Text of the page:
Tech corner

eSports roundup w/c 14/01/19

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Find out what's been happening in the world of eSports

We’re sure you’re as excited about the eSports scene as we are, so here’s a peek into the most recent happenings across the world.

 

Tokyo announces plans to host two-day eSports event

Tokyo is set to host an exciting eSports event later this year that will promote the capital's video game and anime industries. Tokyo governor Yuriko Koike announced that approximately $450,000 will be set aside in the 2019 budget to host the two-day celebration.

Due to the increasing popularity of the gaming platform, the Japan eSports Union was founded in 2018 to provide infrastructure to support players, develop talent and sanction matches. The organisation is also helping to bridge the gap between the Japanese government's laws on competition and gambling and the developers and rights holders of eSports titles.

The Japan eSports Union is also set to co-host a tournament in October that will feature Pro Evolution Soccer 2019, and be part of the cultural program at Japan's 2019 National Sports Festival.

Dates, venues and other details for the Tokyo event are yet to be announced, so watch this space.

 

Overwatch player takes part in a social experiment gone wrong

A mysterious Overwatch player named Ellie garnered a lot of attention a couple of weeks ago when she was added to the roster of a semi-professional League team called Second Wind.

Unlike the other players in the lineup, Ellie's full name was not listed on Second Wind's website, but her account was known to be among the top ranked online. Ellie's spot on the team was enough to raise the suspicion of her male rivals, who accused the Overwatch League of giving preferential treatment to her due to her gender, and questioned whether Ellie was in fact a woman. They were right about the latter, as found out by several eSports journalists after Ellie gave up “her” spot on the team.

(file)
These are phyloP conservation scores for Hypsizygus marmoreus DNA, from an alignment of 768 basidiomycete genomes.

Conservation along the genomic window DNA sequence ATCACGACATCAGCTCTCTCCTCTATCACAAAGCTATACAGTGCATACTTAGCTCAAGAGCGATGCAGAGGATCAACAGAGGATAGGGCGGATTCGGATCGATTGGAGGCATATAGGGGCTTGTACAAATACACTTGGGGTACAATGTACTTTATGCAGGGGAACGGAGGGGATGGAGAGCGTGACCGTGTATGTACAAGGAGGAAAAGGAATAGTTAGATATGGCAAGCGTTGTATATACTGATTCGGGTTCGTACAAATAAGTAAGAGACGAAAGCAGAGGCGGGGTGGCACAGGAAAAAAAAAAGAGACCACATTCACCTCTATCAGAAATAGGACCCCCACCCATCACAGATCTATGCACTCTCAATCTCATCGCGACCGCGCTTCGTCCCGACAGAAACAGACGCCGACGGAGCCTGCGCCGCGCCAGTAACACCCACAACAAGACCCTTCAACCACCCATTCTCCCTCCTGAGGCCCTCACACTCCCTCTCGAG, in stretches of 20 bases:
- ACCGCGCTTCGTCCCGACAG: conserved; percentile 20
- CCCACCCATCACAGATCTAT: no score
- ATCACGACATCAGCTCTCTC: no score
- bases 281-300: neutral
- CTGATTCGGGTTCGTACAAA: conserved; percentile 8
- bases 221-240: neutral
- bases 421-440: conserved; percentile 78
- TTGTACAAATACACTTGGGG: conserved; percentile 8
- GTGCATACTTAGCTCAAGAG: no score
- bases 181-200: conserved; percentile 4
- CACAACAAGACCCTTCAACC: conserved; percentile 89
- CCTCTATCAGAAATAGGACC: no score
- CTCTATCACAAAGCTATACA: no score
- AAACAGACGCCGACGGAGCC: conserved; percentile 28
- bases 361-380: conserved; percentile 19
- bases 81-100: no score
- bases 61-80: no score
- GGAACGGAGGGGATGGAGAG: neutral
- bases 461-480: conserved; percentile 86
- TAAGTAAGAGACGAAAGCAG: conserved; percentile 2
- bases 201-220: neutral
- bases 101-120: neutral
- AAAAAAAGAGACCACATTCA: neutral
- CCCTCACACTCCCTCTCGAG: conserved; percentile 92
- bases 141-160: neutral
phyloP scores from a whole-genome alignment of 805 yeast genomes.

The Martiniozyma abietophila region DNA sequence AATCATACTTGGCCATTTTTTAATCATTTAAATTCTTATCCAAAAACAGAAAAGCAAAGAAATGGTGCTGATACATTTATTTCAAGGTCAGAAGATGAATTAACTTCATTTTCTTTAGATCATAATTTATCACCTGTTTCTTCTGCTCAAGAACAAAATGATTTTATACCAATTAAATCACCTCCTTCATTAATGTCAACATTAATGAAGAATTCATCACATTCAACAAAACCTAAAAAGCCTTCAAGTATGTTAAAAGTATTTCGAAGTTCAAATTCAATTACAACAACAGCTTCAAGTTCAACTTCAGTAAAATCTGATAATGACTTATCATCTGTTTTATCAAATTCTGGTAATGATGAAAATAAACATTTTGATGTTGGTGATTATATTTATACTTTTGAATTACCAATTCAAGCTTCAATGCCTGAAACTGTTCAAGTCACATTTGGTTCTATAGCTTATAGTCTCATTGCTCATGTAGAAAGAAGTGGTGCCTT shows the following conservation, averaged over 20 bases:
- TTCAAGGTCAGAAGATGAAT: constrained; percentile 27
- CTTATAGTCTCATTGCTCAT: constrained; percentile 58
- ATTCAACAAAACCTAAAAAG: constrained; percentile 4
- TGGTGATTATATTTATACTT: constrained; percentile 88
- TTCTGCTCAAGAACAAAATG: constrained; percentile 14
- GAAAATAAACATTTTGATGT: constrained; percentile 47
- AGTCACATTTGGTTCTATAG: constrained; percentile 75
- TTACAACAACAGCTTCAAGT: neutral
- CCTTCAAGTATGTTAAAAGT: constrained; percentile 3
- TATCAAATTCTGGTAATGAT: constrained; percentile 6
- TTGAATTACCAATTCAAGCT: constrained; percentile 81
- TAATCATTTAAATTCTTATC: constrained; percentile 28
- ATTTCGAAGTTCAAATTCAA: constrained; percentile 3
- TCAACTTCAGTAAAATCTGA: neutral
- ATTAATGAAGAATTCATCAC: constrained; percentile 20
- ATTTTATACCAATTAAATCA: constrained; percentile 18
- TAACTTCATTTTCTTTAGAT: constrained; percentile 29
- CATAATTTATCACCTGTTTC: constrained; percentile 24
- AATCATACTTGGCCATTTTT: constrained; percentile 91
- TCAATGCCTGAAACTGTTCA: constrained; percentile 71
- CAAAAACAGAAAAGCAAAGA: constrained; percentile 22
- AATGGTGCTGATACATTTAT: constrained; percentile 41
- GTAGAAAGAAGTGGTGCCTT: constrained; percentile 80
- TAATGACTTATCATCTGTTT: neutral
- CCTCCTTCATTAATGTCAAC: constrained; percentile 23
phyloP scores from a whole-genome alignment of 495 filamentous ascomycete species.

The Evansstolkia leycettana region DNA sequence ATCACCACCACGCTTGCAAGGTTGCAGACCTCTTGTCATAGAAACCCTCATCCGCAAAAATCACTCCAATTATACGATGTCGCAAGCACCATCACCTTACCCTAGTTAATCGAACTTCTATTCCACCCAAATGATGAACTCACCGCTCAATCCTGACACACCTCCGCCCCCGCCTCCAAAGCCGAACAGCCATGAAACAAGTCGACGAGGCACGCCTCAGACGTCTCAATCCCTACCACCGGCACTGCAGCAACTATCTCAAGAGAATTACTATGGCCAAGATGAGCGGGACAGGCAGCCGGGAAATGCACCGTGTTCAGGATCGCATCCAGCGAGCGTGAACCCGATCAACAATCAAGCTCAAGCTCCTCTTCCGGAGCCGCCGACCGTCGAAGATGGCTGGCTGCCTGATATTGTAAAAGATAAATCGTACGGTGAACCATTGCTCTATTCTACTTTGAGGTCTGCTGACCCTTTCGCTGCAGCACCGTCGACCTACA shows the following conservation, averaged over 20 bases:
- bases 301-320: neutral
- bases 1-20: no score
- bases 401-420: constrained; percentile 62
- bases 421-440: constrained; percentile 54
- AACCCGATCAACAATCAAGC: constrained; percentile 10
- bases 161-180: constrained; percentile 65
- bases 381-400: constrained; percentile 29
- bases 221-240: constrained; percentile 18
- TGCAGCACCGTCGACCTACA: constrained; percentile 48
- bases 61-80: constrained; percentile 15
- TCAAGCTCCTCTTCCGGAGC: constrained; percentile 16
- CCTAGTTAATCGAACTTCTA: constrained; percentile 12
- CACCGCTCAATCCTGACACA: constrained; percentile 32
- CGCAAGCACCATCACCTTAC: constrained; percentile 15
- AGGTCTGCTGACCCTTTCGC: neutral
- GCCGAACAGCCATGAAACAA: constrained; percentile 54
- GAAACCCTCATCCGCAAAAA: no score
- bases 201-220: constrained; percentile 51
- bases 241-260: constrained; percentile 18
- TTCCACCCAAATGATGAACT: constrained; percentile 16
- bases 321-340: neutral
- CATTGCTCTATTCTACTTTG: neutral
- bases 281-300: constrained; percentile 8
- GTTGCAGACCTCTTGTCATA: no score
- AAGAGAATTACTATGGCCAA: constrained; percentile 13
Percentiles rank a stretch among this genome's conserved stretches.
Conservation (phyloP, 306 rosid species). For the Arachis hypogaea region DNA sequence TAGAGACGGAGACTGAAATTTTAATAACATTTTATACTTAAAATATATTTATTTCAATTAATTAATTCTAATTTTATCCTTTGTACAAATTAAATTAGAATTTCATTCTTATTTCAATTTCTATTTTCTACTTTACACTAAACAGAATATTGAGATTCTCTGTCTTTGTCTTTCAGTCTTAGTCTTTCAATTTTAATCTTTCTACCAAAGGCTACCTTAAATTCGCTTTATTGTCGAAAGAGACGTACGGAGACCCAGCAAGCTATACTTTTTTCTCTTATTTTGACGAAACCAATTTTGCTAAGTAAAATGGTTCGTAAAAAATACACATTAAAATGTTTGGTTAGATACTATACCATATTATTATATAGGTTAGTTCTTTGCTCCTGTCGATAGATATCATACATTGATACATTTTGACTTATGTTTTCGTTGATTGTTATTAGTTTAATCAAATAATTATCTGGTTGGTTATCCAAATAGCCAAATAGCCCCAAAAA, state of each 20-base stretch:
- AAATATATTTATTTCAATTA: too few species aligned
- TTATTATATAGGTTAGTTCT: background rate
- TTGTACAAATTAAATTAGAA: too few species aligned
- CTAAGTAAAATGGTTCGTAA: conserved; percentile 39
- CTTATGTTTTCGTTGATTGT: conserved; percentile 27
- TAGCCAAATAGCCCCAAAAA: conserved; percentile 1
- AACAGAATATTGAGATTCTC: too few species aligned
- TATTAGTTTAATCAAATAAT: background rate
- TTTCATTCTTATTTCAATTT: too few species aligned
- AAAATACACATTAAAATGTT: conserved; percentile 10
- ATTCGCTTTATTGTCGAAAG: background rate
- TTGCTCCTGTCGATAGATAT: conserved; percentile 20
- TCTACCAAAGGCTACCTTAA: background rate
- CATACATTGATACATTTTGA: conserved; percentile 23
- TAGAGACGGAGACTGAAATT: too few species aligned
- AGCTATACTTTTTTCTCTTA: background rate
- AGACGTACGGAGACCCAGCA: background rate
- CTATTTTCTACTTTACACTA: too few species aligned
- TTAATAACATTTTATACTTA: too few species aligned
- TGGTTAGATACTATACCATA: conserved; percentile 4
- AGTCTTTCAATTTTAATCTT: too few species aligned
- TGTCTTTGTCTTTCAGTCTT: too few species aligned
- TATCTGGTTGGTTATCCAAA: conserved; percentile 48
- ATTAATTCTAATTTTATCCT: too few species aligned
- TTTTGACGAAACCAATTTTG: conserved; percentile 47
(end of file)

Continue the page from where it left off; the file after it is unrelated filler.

Investigations revealed that Ellie was in fact a persona created by a male player. He told friends that he convinced women to help him impersonate a female player as part of a social experiment. The goal of the experiment is not entirely clear, and many gamers are worried that it may have done nothing but provide more ammunition to skeptics who doubt the potential of female players.

For women who are interested in eSports, this scandal is another unpleasant reminder that a portion of the community still refuses to believe that women can compete as professionals.

 

Nearly half of the UK gamer scene says no to eSports in the Olympics

A new survey by PC memory brand Ballistix revealed that almost half of UK and EU gamers have no interest in eSports being introduced in the Olympics.

When asked whether eSports should be a recognised event in the leading international sports event, a total of 46% people said no, 35% said yes and 19% were undecided. Ballistix surveyed more than 1,000 gamers across locations in the UK, France and Germany to gather these results.

Talk of eSports potentially being included in the Olympics has been ongoing for a while now, receiving a fair amount of resistance from the people in charge. Some members of the eSports community are still positive about the idea, while others are not so keen.

The most recent update on the subject came from the International eSports Federation, which said that it is in talks with the Paris 2024 Summer Olympics organisers about including eSports as a demonstration sport. Who knows what the outcome will be? Only time will tell.

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